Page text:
How many times have you heard about a book most readers think is simply amazing only to grab a copy and realize the property grossly leans into stereotypes and tropes of Black people that white folks lick up like a cat with a bowl of milk. Does it anger you? Frustrate you or inspire you to do something about it?
Cord Jefferson’s directorial debut with American Fiction, confronts our culture’s obsession with reducing people to outrageous stereotypes. Portrayed by the amazingly gifted Jeffrey Wright, Monk is a frustrated novelist who’s fed up with the establishment profiting from “Black” entertainment that relies on these exhaustive and offensive tropes. To prove his point, Monk takes on a pen name to write an outlandish “Black” book of his own that propels him to the heart of hypocrisy and the madness he claims to disdain.
Bathed and dripping in a farcical, sarcastic tone Jefferson casually addresses other stereotypes of white people who think they are down, when what they really want to just be absolved as perceived racist, making Black people avid swimmers, photos of a child looking at a white and black dolls with different energy while simultaneously making it a rom com are sheer genius.
Leslie Uggams as Monk’s sweet, demented mother is charming and breaking your heart all at once. Erika Alexander is finally getting her due on the big screen as Wright’s love interest with a powerfully understated performance totally shattering the mythical tropes associated with Black women on screen. Sterling K. Brown as Monk’s maniacal, queer brother has once again hit us with a layered, complex character that you can’t help but empathize with. However, it is Jeffrey Wright who straddles the lines of comedy and drama as the glue literally holding everyone together as a lonely genius who can’t seem to figure out how to connect with the rest of society.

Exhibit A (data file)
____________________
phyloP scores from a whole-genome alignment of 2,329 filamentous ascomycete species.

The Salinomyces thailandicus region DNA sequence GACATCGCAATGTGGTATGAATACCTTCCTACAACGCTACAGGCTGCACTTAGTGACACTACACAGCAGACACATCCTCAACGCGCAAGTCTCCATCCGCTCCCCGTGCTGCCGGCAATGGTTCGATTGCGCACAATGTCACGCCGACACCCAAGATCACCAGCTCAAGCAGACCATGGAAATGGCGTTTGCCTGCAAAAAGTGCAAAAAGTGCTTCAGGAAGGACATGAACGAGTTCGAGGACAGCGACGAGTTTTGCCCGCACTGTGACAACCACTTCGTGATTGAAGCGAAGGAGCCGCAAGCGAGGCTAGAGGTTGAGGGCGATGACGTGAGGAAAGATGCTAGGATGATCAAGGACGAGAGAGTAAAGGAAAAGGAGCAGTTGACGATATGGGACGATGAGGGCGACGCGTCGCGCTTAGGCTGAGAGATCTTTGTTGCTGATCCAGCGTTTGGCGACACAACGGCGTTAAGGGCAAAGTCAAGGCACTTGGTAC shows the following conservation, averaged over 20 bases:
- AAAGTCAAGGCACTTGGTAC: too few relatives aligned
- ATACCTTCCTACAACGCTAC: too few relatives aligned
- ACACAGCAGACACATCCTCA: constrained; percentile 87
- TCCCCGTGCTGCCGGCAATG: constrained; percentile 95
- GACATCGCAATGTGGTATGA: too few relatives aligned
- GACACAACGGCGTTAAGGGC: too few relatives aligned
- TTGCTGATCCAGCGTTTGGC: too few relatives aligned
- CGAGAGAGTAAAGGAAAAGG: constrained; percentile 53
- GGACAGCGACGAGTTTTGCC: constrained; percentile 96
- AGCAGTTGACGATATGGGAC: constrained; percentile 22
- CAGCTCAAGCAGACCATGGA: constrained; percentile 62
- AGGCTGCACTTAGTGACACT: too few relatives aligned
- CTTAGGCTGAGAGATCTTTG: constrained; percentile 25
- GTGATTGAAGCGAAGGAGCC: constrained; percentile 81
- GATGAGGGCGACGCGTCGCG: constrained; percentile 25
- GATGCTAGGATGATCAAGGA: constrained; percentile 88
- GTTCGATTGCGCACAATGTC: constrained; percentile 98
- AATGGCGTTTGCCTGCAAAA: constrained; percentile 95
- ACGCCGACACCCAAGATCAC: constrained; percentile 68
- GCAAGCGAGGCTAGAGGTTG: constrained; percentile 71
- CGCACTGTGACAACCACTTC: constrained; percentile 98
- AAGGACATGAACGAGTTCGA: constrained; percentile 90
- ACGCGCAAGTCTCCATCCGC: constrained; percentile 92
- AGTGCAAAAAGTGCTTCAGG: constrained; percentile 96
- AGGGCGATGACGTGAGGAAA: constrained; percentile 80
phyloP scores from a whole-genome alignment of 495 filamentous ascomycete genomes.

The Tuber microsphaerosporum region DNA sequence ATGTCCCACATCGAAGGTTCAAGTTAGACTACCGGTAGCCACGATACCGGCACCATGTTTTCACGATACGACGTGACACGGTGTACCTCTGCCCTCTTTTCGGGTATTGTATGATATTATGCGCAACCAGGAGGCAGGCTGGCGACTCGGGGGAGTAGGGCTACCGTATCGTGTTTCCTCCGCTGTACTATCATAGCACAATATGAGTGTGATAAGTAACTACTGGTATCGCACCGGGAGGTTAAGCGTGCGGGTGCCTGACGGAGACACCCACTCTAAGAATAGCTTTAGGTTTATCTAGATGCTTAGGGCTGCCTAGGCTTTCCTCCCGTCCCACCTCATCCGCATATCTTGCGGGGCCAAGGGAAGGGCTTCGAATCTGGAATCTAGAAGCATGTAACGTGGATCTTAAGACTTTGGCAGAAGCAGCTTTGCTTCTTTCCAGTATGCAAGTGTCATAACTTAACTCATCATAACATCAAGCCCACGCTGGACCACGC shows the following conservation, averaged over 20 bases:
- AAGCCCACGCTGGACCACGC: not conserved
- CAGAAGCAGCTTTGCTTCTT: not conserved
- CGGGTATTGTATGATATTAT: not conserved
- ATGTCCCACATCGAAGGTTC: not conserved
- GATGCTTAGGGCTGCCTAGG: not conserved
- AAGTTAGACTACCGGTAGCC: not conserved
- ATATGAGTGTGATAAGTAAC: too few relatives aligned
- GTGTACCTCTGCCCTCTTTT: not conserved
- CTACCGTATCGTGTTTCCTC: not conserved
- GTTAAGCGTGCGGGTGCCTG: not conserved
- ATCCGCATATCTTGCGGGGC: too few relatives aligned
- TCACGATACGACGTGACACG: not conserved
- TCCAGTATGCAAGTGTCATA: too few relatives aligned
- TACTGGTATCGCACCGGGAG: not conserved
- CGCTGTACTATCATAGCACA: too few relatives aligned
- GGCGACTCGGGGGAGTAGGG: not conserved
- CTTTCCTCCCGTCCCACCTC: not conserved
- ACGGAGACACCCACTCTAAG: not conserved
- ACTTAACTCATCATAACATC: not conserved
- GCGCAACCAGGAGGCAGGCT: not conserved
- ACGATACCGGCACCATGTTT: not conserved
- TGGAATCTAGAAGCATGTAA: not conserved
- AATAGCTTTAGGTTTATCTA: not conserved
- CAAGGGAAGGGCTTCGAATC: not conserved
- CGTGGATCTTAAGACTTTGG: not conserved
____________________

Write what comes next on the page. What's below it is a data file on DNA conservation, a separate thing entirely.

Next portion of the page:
Infusing the film with backdrop of jazz music to match our lead character, Jefferson creating a smorgasbord of endings is so intensely brilliant it will take your mind a minute to wrap around it all, while leaving us with a blackout to suss it out for ourselves as this film never takes for granted the intelligence of its audience. Jefferson also gives vibes in some moments of Spike Lee’s Bamboozled, which has another impactful narrative in a similar lane. Yet, very tactfully and tonally address the narrative and patronizing manner in which some white people seem incapable of appreciating or engaging with Black intellectualism in any type meaningful way.
Screened during the final day of the 2023 AFI Festival, American Fiction will drop on December 15th and turns out to be a political statement on tropes, while giving us the familial love story we didn’t know we needed.